Apparently, Eliasch's purpose is to encourage British businessmen to buy real estate in the area. Brazilian authorities have been investigating Eliasch's participation in the acquisition of 160,000 hectares of land in the states of Amazonas and Mato Grosso.

Eliasch is head of the NGO (Non-Governmental Organization) Cool Earth, which is in the Brazilian government's black list as suspect of doing monkey business in the Amazon.

Carlos Minc, Brazil's new Environment minister, who assumes his post this Tuesday, May 27, seems worried with the news: "I am shocked and I am going to order an investigation into this story as soon as I take office."


  • Show Comments (20)

  • Ingo Castilho

    take a map, and show us how UNsmart and UNeducated you are.
    Can you see only Brazil….in the Amazon ?
    Thats why i said that 60 percent (not the whole thing) of the amazon is in Brazil….dumb ass.

  • DU 48

    After Plan Colombia , guess who’s next?(Nicaragua & Honduras Contras revisited)
    According to John Pilger the CIA are preparing the groundwork for changes in Venezuela, Ecuador and Bolivia. ( )

    Gringo shouldn’t worry about the US sending their boys to the steamy jungle- by all accounts there are plenty of S.Americans to do the work for them.

    The reality is that the Brazilian Amazon region is being developed,with or without the approval in Brasilia : the funds are being provided by the international banks.

  • ..

    [quote]unlike the Amazon that would be insufferable for their troops unexperienced in jungle warfare. [/quote]

    What if they send just Harrison Ford and his fellow archaeologists?

  • Gringo

    Ingo Castilho
    Let me ease your patriotic nerves.

    Firstly, there is no arguing that the Amazon is rich in resources and water. There is also no arguing that the US is a resource pig! But is this reason enough to fear an invasion? Let me ask you: why would the US invade thousands of miles away when actually just to the North they could find just as much fresh water, more minerals and OIL (tar sands make Canada the second richest oil nation in the world)? To make it logistically easier, Canada possesses a meager population of 33,000,000 and an almost nonexistent army of Blue Helmets. Compare that with Brazilˢ۪s 190 million and one of the largest Militaries in the world. The terrain in Canada is what most US military personal are quite familiar with, unlike the Amazon that would be insufferable for their troops unexperienced in jungle warfare.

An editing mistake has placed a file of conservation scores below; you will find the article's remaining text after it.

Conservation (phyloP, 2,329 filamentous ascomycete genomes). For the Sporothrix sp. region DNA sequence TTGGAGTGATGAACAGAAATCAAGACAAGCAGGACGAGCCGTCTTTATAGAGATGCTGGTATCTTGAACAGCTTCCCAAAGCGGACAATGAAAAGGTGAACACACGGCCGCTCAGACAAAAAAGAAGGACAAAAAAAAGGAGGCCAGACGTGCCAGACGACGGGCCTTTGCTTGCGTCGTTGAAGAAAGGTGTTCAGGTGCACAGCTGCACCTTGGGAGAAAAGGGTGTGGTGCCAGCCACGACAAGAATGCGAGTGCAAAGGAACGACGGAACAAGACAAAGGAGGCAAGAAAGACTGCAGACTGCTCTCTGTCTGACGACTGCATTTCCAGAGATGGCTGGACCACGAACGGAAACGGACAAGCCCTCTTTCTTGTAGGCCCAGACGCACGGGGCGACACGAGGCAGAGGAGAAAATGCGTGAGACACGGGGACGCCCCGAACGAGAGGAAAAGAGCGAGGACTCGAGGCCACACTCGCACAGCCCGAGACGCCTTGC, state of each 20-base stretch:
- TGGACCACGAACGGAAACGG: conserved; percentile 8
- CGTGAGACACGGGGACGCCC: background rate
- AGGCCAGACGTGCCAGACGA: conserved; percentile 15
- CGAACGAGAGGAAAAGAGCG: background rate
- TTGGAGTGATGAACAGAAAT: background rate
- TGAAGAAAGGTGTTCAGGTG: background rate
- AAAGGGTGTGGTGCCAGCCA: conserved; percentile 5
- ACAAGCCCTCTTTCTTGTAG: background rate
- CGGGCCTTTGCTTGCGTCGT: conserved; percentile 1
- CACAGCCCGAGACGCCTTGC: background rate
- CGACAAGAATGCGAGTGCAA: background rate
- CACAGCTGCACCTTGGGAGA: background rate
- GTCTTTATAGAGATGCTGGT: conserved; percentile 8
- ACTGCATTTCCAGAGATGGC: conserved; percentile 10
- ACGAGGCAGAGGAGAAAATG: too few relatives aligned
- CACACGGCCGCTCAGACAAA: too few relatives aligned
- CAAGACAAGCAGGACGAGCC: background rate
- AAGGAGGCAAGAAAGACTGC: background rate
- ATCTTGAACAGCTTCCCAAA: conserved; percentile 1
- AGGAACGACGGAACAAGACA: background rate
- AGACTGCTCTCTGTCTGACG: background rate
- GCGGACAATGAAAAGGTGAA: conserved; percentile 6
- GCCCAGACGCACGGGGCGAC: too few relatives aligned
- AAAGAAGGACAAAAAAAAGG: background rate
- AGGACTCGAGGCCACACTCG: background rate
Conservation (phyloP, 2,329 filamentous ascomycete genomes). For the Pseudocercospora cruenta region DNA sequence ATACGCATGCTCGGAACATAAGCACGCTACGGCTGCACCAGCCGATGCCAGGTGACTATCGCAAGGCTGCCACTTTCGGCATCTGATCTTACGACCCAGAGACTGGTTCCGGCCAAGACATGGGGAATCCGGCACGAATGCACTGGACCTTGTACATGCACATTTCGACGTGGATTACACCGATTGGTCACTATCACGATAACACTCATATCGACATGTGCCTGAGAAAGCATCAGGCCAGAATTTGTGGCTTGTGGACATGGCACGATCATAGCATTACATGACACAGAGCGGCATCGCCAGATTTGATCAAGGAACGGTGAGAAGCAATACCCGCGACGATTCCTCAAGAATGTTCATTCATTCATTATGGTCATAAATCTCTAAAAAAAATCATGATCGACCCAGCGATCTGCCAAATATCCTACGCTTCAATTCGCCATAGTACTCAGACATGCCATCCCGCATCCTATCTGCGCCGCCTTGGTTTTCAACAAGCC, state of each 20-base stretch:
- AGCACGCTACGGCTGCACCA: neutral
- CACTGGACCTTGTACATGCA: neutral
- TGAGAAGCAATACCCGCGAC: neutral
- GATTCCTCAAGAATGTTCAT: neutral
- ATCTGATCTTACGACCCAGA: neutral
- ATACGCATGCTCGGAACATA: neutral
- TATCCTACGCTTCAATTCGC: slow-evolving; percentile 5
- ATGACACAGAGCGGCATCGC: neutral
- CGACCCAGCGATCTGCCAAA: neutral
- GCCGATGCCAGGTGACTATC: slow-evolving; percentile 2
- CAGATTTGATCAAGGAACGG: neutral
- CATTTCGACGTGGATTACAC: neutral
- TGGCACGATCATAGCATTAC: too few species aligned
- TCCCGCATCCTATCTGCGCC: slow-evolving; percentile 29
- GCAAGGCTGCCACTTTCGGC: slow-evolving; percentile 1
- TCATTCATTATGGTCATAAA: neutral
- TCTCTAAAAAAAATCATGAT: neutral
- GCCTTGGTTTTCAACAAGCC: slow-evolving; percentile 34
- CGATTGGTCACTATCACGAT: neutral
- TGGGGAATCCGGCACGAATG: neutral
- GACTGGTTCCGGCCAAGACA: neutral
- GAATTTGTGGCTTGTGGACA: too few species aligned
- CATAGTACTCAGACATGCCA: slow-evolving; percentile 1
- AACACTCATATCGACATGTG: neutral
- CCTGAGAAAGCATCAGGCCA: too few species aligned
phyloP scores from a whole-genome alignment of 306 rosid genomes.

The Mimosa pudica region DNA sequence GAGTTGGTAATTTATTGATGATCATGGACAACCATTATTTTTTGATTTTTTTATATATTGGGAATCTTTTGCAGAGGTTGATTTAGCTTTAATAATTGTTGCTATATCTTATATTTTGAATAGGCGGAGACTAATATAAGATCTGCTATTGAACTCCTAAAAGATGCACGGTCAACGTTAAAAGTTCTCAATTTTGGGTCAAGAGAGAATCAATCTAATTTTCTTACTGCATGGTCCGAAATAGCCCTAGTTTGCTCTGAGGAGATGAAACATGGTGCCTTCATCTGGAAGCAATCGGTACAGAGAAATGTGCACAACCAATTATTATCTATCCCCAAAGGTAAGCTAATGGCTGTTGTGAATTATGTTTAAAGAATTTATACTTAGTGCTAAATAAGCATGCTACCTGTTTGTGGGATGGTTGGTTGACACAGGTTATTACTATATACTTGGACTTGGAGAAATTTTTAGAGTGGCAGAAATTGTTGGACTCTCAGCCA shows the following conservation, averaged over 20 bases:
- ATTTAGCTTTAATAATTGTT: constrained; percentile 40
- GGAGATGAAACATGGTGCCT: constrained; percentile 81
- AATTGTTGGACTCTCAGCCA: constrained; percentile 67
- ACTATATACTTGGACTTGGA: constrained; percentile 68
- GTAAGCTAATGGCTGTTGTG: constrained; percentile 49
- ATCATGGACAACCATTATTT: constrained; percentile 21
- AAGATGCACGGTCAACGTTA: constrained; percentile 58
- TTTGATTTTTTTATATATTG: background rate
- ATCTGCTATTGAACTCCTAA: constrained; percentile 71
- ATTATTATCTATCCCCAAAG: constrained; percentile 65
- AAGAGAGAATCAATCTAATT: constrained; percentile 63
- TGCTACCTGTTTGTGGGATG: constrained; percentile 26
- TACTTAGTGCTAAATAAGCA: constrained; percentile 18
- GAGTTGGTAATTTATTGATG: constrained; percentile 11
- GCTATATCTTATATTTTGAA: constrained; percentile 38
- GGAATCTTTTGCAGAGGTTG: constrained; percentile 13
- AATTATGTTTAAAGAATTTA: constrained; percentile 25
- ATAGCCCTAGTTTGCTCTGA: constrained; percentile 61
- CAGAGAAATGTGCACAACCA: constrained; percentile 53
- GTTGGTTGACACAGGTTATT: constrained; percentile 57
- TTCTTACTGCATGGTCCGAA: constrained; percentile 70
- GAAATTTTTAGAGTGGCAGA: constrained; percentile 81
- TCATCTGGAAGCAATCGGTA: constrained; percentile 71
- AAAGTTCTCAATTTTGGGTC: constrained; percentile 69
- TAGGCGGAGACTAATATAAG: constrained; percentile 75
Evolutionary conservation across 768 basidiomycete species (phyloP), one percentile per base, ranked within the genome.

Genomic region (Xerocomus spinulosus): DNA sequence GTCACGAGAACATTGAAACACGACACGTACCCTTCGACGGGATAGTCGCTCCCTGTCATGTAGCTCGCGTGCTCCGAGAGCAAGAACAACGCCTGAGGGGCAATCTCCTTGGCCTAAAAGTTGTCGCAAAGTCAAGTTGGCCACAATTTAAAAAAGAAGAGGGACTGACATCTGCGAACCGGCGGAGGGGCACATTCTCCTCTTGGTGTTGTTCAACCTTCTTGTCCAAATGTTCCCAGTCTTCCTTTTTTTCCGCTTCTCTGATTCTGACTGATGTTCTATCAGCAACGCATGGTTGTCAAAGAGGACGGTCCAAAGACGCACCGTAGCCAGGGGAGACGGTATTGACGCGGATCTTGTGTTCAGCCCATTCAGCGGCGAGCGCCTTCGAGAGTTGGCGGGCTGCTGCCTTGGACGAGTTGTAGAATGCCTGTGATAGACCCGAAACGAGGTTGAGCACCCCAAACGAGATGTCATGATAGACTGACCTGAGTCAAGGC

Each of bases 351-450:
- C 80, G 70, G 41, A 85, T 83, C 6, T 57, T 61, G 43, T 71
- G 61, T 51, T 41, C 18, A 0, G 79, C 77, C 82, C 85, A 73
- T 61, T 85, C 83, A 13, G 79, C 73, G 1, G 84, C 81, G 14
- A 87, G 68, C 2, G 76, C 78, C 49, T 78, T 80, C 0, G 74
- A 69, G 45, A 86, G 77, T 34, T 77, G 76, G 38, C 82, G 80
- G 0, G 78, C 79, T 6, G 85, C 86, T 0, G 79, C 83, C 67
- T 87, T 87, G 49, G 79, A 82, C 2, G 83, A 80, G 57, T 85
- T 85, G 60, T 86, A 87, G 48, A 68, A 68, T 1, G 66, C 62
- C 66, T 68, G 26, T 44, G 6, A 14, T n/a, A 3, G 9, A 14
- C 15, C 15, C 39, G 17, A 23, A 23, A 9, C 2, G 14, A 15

It makes no sense whatsoever to travel, suffer and spend billions to invade South America to secure natural resources that would cost even more to transport north, when you go and send two Boy Scouts and a Girl Guide to Canada and get the job done over the weekend.

    As for rhetoric, Brazil may believe a war is imminent because a forged map was circulated, and Al Gore let off hot air 20 years ago, or because in a Superman comic the man of steel moved his fortress to the Ecuadorian Amazon, that is all neat and conspiratorial and all, but there is no concrete intention. ItÀ‚´s all boogeyman stuff. That said, the US did in fact have a WAR PLAN designed to invade Canada as little back as 1930s. Google À¢€œWar Plan RedÀ¢€Â if you donÀ¢€™t believe me. So does that have Canadians fearing an imminent invasion?

    No. Just the really REALLY dumb ones.

    Have a nice day.

  • Gringo

    JoÀƒ£o o PinhÀƒ£o!
    JoÀƒ£o, o PinhÀƒ£o!

    Maybe calling the Military a “throw-back” is out of line, but I do blame them for if not creating, then certainly fostering and nurturing, this unnecessary national psychosis about À¢€œinternationalizing the AmazonÀ¢€Â. Also, from À¢€œIntegrar para nÀƒ£o entregarÀ¢€Â to Calhe Norte to their refusal to accept international help when Roraima was a blaze in 98, itÀ¢€™s been proven time and time again that whenever the military gets involved in Amazon policy “tudo acaba em pizza”. ItÀ¢€™s been written about by scholars since, well À¢€¦À¢€¦ since the Military allowed scholars back into the country to write; which wasnÀ¢€™t very long ago.